With reference to FIGS. 2A-C, the screw 24 is a threaded fastener that includes a shaft 30, cylindrical and tapering to a point 32 at one end with a helical ridge 34 or thread formed on it. The helical ridge is of the self-tapping type for rotational insertion into the C2 vertebrae. The shaft diameter narrows to form a shaft connector portion 36, cylindrical and non-tapering with a helical ridge or thread 38 formed on it. A ledge or ridge 40 is formed at the point along the shaft where the wider tapered shaft transitions to the non-tapered head shaft portion 36. The helical ridge 38 of the shaft connector portion 36 is of a non-self tapping type for insertion into an aperture 42 of a nut 44 (FIG. 2C) preformed with a complementary cylindrical wall having a helix. The free end of the shaft connector portion (FIG. 2A) is shaped to allow locking engagement 46 with a fastening tool such as a screwdriver or wrench. As presently illustrated in FIG. 2A, a hexagonal socket 46 for receiving a hex wrench is shown which permits rotation of the shaft causing the tapered portion of the shaft to be received in the C2 vertebrae. At the region of the ridge 40, the ridge preferably has radial width of 0.5 mm where the shaft of the shaft connector portion 36 has a radial diameter of 1 to 2 mm and the shaft of the tapered portion 30 at the ridge has a diameter of 3 to 4 mm. The length of the screw may vary according to the size of the C2 vertebrae in which the screw is to be inserted.

The shaft connector portion 36 has a length sufficient to receive a wide slotted aperture 48 from a screw connector portion 50 of a strip 52 comprising a portion of the bridge about the narrow diameter of the shaft connector portion 36 that rests upon the ledge 40 of the shaft. The wide slotted aperture 48 extends along the length of the metal strip 52 for a length sufficient to allow positional adjustments between the metal strip 52 and the screw 24. The nut 44 may include a locking device. Locking devices of the type suitable for this purpose may include, but are not limited to, nylon lock nuts, a serrated-face nut, a nut with a lock washer, such as a star washer, locking adhesives, a castellated nut with a pin, a split beam lock nut or any combination thereof. The nut 44 may be capped and may include an outer surface for tightening such as, but not limited to, a polygonal circumference for tightening by a wrench or a serrated face for gripping and tightening by hand or pliers.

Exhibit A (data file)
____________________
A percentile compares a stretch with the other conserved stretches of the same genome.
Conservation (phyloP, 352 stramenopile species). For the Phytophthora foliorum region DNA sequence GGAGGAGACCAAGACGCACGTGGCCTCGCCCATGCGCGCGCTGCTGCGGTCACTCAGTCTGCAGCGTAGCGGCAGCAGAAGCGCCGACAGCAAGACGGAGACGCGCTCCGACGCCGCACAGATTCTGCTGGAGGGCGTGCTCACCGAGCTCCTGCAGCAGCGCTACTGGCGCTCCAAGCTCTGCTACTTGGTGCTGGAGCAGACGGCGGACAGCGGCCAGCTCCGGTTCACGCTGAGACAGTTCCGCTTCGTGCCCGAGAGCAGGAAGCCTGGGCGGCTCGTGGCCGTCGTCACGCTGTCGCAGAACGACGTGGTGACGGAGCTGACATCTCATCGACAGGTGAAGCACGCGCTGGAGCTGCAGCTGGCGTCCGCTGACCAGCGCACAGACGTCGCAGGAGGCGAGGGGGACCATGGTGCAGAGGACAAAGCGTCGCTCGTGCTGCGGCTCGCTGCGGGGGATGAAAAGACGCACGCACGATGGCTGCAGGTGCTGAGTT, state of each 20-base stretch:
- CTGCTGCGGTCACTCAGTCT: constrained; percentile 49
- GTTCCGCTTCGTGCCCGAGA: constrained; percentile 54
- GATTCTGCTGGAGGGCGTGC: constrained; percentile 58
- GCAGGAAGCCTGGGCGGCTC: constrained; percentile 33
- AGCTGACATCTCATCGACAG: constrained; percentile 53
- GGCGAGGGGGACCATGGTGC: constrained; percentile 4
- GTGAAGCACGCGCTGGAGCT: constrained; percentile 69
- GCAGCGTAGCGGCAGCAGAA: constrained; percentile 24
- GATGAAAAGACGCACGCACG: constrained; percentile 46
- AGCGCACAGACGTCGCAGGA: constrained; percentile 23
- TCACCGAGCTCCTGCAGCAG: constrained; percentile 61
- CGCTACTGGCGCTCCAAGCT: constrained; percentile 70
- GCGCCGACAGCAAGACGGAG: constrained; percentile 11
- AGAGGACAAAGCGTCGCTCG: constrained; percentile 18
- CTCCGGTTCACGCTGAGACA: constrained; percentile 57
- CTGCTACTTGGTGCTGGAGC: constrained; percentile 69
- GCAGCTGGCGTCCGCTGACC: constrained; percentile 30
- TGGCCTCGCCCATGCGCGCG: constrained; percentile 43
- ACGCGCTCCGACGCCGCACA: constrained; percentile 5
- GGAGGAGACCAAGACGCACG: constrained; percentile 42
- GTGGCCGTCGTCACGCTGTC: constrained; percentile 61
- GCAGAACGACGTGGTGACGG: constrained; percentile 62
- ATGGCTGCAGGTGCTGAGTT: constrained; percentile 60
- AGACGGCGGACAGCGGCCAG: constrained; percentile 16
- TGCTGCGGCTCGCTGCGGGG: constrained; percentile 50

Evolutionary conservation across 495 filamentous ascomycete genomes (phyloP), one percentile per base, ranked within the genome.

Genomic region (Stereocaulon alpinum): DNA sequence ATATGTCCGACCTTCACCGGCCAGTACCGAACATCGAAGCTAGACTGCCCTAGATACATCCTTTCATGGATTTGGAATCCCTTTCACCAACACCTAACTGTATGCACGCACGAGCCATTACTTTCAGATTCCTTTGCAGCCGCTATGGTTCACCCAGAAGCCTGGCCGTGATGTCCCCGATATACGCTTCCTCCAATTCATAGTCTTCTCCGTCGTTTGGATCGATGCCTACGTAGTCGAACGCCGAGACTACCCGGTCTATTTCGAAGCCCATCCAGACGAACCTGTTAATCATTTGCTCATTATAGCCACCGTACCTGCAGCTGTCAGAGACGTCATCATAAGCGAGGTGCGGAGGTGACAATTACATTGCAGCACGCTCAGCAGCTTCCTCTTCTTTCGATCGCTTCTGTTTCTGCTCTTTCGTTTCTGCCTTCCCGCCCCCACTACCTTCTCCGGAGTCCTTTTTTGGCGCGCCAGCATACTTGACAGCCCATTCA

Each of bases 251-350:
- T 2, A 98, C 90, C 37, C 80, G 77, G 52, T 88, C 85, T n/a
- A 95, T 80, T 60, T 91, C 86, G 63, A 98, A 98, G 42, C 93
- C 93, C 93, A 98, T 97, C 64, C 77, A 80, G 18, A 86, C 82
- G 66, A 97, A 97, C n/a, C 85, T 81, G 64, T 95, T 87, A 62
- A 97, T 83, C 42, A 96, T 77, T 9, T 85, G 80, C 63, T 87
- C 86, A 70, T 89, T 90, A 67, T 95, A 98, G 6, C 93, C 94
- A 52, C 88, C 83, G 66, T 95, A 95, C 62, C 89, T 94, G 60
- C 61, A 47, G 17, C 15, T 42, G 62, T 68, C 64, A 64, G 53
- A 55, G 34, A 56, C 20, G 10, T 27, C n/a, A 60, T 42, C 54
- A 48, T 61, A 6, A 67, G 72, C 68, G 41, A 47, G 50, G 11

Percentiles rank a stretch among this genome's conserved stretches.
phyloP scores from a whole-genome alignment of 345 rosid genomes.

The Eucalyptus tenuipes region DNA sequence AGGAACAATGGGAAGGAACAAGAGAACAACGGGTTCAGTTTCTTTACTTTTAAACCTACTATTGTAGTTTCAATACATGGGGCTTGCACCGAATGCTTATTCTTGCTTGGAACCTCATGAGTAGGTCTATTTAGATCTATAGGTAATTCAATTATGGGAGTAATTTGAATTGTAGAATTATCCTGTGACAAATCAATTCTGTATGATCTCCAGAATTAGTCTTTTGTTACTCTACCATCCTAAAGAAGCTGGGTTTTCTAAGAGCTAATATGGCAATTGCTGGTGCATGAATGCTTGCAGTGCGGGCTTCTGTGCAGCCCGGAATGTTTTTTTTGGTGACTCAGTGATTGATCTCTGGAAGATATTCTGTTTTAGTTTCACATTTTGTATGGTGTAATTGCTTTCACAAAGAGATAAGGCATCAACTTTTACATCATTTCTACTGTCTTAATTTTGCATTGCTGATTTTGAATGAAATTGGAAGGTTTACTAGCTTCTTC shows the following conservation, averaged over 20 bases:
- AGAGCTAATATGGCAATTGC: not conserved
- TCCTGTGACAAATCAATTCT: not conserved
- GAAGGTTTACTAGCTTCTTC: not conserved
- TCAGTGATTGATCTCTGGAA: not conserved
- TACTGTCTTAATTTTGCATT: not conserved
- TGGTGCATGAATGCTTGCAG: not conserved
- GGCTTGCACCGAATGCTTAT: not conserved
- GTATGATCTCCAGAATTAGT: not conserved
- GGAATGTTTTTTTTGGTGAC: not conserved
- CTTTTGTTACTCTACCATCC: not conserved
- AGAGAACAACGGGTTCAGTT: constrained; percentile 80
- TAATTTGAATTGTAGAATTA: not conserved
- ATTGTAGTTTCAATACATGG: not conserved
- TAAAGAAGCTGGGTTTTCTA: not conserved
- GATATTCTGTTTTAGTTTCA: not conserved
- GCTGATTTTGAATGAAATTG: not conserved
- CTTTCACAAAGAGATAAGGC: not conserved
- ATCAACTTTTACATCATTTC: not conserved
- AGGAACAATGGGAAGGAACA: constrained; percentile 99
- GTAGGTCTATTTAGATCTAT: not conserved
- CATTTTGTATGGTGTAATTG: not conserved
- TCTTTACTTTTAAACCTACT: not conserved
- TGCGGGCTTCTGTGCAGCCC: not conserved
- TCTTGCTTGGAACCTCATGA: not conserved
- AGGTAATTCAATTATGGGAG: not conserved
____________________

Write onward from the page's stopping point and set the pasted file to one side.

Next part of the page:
With reference to FIGS. 3A-B, where like structures to FIGS. 2A-C incorporate the reference numerals above, a screw 24 having a tapered shaft portion 30 and a non-tapered shaft portion 36 includes a wider region 56 that tapers quickly from the ridge 40 to the tapered shaft diameter providing a conical outline similar to the bell of a bugle. The wider region 56 allows for the ridge width range to vary from 0.5 to 1 mm and for the range of the shaft connector portion 36 diameter to include a range of 1 to 4 mm. It should be noted that the wider region may be non-tapered and cylindrical without departing from the present invention.

With reference to FIGS. 4A-B, where like structures to FIGS. 2A-C incorporate the reference numerals above, a screw 24 having a tapered shaft portion 30 and a non-tapered shaft portion 36 includes a wider region 58 that extends between the two shaft portions providing a non-tapered outline having a polygonal shaped circumference that accommodates a rotational torque tool such as a wrench. For purposes of illustration only, a hexagonal shape is shown. The wider region 58 allows for the ridge width range to vary from 0.5 to 1 mm and for the range of the shaft connector portion 36 diameter to include a range of 1 to 4 mm. It should be noted that in this embodiment, the locking engagement 46 at the head of screw may be optional.

Regardless of the embodiment preferred for a particular use, each of the screws described provides a threaded fastener for secure fixation to a bone mass. The connector features a low profile solution for fixation of the screw to a rigid cervical fixation network. Furthermore the connector configuration permits adjustment of the positional relationship between the bridge and the screw.

Bridge